Internally, two flags provide information on the status of the memory array. Flag logic prevents illogical writes and reads from occurring. The “empty” flag indicates that the read and write cycle counts are equal, and will be automatically asserted after a reset, which functions to reset the cycle counters and returns both read and write pointers to memory address zero. The empty flag, therefore, prevents reading while empty, a data underflow condition. As a result, if the memory array is empty, a read cycle is inhibited until at least one data entry has been written. On the other hand, a “full” flag indicates that the write and read counts are at a maximum distance apart, which implies that a full load of data has been written to the FIFO and has not yet been read out. The full flag, therefore, prevents writing while full, a data overflow condition. If the memory array is full, a write cycle is inhibited until at least one data entry has been read out. Once data that has been stored at a given address is read, it can then be overwritten.

To illustrate, the system controls the LCD device 320 having a scan line rate. The buffer 314 receives video from the input source device 312 and stores the incoming data. The buffer 314 has a fullness measure, namely the high limit. The system compares the fullness measure to the scan line rate and adjusts a period of the scan line to avoid buffer overflow or underflow. The adjustment is done by adding or subtracting clocks to the output video clock.

The system can perform interpolation or decimation on an image. In one embodiment, interpolation or decimation is done by considering image diagonal characteristics. The diagonal characteristic determination is done by reading multiple vertical pixels simultaneously. The system can perform two-dimensional image filtering operations on the multiple vertical pixels. Post-processing is then performed before video data is sent to the display device. Post-processing includes adjusting contrast, adjusting brightness, adjusting hue and saturation, reducing noise, performing gamma correction, or enhancing a video image.

It is to be understood that various terms employed in the description herein are interchangeable. Accordingly, the above description of the invention is illustrative and not limiting. Further modifications will be apparent to one of ordinary skill in the art in light of this disclosure.

The invention has been described in terms of specific examples which are illustrative only and are not to be construed as limiting. The invention may be implemented in digital electronic circuitry or in computer hardware, firmware, software, or in combinations of them.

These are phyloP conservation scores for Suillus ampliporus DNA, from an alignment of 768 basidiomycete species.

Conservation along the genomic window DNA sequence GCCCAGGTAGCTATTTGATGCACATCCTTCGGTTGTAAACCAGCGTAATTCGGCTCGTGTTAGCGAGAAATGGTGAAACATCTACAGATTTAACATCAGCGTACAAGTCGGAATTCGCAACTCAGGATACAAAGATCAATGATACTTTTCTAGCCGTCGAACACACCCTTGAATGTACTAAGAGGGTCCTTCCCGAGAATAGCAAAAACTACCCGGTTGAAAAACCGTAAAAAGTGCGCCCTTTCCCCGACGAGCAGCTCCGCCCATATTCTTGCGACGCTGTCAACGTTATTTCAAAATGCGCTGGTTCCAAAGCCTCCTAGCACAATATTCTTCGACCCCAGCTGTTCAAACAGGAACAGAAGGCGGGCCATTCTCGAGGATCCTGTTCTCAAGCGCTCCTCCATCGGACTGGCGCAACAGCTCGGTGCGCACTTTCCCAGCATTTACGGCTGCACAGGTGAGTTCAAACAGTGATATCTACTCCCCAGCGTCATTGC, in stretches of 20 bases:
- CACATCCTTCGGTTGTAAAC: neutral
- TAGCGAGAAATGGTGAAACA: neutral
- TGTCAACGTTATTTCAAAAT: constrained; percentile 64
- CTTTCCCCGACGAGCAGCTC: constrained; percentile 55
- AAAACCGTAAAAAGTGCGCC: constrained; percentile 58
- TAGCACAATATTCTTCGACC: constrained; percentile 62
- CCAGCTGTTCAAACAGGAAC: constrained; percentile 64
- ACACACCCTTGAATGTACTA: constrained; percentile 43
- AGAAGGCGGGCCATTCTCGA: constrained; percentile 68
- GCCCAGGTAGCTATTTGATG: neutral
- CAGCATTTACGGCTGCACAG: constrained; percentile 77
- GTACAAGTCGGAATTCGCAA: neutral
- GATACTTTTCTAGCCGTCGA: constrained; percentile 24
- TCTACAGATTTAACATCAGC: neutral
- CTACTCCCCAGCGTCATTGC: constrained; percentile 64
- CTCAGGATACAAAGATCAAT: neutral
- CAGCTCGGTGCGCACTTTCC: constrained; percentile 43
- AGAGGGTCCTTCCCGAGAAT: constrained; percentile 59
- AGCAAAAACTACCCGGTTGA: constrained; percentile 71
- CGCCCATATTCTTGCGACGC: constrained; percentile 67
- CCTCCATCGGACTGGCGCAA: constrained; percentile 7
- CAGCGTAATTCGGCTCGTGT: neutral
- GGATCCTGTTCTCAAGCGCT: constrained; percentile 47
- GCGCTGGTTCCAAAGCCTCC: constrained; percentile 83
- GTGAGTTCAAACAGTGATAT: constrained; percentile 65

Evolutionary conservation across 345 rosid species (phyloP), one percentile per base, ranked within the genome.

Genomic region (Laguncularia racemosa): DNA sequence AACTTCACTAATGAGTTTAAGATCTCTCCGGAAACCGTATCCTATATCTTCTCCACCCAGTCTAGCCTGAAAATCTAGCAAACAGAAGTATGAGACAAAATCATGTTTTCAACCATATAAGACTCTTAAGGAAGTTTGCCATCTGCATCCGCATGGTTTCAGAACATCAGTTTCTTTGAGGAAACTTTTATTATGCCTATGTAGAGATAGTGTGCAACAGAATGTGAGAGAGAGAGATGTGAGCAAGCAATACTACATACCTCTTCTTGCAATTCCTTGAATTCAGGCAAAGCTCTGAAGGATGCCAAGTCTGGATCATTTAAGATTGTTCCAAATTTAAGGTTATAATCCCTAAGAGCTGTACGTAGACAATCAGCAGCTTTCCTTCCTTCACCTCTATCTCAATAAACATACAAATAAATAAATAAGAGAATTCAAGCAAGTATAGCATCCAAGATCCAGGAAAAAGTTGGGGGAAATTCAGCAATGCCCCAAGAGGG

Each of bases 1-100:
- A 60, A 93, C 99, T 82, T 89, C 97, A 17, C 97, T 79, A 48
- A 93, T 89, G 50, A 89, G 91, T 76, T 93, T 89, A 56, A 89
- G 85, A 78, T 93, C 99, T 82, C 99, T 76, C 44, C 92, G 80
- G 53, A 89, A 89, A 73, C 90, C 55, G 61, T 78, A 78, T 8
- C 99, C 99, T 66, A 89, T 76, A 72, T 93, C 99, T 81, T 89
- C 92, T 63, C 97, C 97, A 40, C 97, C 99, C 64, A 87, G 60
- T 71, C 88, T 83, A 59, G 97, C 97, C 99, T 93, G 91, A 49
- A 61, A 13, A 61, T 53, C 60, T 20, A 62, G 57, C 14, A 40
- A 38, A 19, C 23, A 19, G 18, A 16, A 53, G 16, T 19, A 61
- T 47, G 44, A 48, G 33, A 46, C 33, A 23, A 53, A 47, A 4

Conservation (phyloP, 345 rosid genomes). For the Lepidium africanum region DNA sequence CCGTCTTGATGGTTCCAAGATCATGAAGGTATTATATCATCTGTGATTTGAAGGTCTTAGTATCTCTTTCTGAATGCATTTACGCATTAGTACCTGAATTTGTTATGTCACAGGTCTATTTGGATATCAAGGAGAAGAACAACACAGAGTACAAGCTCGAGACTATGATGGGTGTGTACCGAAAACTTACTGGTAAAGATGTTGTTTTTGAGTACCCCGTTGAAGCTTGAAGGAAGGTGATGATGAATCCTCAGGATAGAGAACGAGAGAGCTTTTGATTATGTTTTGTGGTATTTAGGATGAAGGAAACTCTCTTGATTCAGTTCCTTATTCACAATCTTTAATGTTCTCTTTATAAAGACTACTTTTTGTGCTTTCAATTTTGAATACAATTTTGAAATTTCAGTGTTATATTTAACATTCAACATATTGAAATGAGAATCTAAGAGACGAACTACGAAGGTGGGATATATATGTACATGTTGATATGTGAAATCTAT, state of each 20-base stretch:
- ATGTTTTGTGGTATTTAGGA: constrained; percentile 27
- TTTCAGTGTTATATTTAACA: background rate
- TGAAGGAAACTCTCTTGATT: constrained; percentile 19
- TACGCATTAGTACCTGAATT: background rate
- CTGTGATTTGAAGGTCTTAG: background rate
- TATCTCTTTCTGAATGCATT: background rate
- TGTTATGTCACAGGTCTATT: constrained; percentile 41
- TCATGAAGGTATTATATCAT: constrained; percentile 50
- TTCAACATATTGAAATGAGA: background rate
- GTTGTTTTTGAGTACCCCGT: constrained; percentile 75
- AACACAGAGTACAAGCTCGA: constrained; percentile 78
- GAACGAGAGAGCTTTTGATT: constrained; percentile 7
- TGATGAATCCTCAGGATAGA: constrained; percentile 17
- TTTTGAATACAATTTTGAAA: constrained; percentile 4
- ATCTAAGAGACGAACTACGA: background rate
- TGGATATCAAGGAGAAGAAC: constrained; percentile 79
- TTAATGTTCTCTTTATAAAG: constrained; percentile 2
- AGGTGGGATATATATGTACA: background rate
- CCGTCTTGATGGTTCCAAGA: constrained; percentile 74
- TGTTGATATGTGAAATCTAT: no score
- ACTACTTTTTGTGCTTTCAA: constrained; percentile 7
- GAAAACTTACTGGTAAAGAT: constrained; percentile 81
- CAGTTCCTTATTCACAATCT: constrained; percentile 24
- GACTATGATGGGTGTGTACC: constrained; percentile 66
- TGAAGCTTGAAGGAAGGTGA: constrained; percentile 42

Apparatus of the invention may be implemented in a computer program product tangibly embodied in a machine-readable storage device for execution by a computer processor; and method steps of the invention may be performed by a computer processor executing a program to perform functions of the invention by operating on input data and generating output. Suitable processors include, by way of example, both general and special purpose microprocessors. Storage devices suitable for tangibly embodying computer program instructions include all forms of non-volatile memory including, but not limited to: semiconductor memory devices such as EPROM, EEPROM, and flash devices; magnetic disks (fixed, floppy, and removable); other magnetic media such as tape; optical media such as CD-ROM disks; and magneto-optic devices. Any of the foregoing may be supplemented by, or incorporated in, specially-designed application-specific integrated circuits (ASICs) or suitably programmed field programmable gate arrays (FPGAs).

While the preferred forms of the invention have been shown in the drawings and described herein, the invention should not be construed as limited to the specific forms shown and described since variations of the preferred forms will be apparent to those skilled in the art. Thus the scope of the invention is defined by the following claims and their equivalents.

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Classifications
U.S. Classification345/204, 348/E05.064, 348/E05.076, 345/667, 348/625
International ClassificationH04N5/14, G09G3/20, H04N5/208, G09G5/00, G06T5/00
Cooperative ClassificationH04N5/142, G09G2320/02, G09G2360/12, G09G5/006, H04N5/208
European ClassificationH04N5/208, H04N5/14E